There likely isn’t a player in the NBA this season who’s had a more drastic turnaround than Markelle Fultz. A year ago, the former No. 1 overall pick was written off as the latest draft bust, while questions remained about his shoulder injury that limited him to just 33 games over two seasons with the Philadelphia 76ers. However, a trade to the Orlando Magic provided the 21-year-old with new scenery and a fresh opportunity to grow with a new franchise.
Before the league announced an indefinite hiatus of the 2019-20 season due to the coronavirus pandemic, Fultz was averaging 12.1 points, 5.2 assists and just over three rebounds a game. It’s still not what draft prognosticators envisioned for the University of Washington product coming into the league, but his first year in Orlando proves that he’s far from a bust, with the potential of becoming a building block for the Magic’s future.
A quick look at Fultz’s numbers over his three-year career shows significant improvement in Orlando. Aside from his 3-point shooting, which is perhaps the biggest remaining concern about his game now, he’s improved in every other offensive category.
Markelle Fultz career stats
Sure, Fultz’s numbers this season might not look any different than any of the other average point guards the Magic have had in recent years. However, there were doubts that he’d have any impact in Orlando this season, much less be the starting point guard, so what he’s been able to accomplish in 64 games should be seen as a huge success.
At his best this season, Fultz is attacking the rim at full speed, using his bullish strength and quickness to finish drives at a 49 percent clip, which ranks in the top 20 in the league among point guards. He has the finesse to finish around bigger defenders in the paint and through contact, and his size gives him an edge over smaller guards trying to check him:
It’s an encouraging sign to see Fultz be so aggressive on offense, and while he still needs to find his shot from 3-point range, he’s at least showing the confidence in taking those looks. His ability to change pace and stop on a dime to shake his defender frees him up to knock down mid-range shots. However, he’s not incredibly efficient at making them. On all mid-range jumpers, Fultz is shooting just 41 percent, which puts him in the 59th percentile among guards in the league, per Cleaning the Class.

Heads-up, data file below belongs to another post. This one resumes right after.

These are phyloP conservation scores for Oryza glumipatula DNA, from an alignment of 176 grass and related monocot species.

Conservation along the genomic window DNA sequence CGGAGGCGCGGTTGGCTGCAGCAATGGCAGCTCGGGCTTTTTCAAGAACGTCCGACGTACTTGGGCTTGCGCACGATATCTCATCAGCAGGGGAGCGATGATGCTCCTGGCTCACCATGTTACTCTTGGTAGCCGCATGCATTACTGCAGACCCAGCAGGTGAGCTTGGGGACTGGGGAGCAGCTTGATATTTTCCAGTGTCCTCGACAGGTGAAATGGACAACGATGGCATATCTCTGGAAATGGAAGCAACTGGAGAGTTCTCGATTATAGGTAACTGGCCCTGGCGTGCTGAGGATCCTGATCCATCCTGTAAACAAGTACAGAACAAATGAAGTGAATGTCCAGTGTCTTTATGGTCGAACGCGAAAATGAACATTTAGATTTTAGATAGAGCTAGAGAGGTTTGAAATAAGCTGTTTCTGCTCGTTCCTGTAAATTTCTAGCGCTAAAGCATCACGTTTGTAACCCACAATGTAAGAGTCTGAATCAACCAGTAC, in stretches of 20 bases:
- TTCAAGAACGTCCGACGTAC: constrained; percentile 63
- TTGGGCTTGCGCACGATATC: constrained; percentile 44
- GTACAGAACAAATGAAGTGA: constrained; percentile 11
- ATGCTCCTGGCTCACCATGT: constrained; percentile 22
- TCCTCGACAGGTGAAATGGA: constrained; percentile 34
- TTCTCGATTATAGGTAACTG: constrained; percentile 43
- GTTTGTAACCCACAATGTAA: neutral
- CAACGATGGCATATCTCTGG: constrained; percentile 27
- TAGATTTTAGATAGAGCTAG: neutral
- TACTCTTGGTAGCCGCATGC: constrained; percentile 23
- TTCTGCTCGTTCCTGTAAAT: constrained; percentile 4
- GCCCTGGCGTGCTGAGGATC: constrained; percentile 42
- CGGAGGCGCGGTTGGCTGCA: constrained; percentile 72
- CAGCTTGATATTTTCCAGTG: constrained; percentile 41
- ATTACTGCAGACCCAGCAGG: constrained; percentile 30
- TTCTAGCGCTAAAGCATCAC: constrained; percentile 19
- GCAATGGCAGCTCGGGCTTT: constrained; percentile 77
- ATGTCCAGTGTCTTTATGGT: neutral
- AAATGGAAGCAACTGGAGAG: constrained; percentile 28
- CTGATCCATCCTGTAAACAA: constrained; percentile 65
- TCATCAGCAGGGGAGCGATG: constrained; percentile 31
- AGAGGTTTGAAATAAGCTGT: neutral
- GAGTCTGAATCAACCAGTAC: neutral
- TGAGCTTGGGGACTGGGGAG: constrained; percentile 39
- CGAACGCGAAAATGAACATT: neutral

Those numbers aren’t ideal, but given the fact that Fultz was unable to lift his arms above his head to even shoot a basketball three seasons ago, it’s a decent foundation to build upon. His shooting may not be where it needs to be in order for him to be a consistent threat on offense, but his playmaking has become crucial to the Magic’s success this season.
His assists create the most points for the Magic per game (13.7), which essentially means his passes have the most value on the team. He’s able to squeeze passes through tight windows in the post to make life easier for Nikola Vucevic, or drive and kick it to an open Evan Fournier on the wing for three:
You can tell that he sometimes catches his teammates — as well as the defense — off guard with the passes he makes, displaying how gifted of a playmaker he is, and can become. None of this should be surprising, though, given that Fultz was heralded as a player who could create in a lot of ways, not just for himself but for his teammates. His shoulder injury didn’t hinder his vision or awareness on the floor, and while he still has a long journey to go in getting his 3-point shooting up, his ability to attack the rim and get open looks for his teammates should make the Magic feel comfortable in knowing that the player they traded for isn’t a bust, and can be a valuable contributor to this team going forward.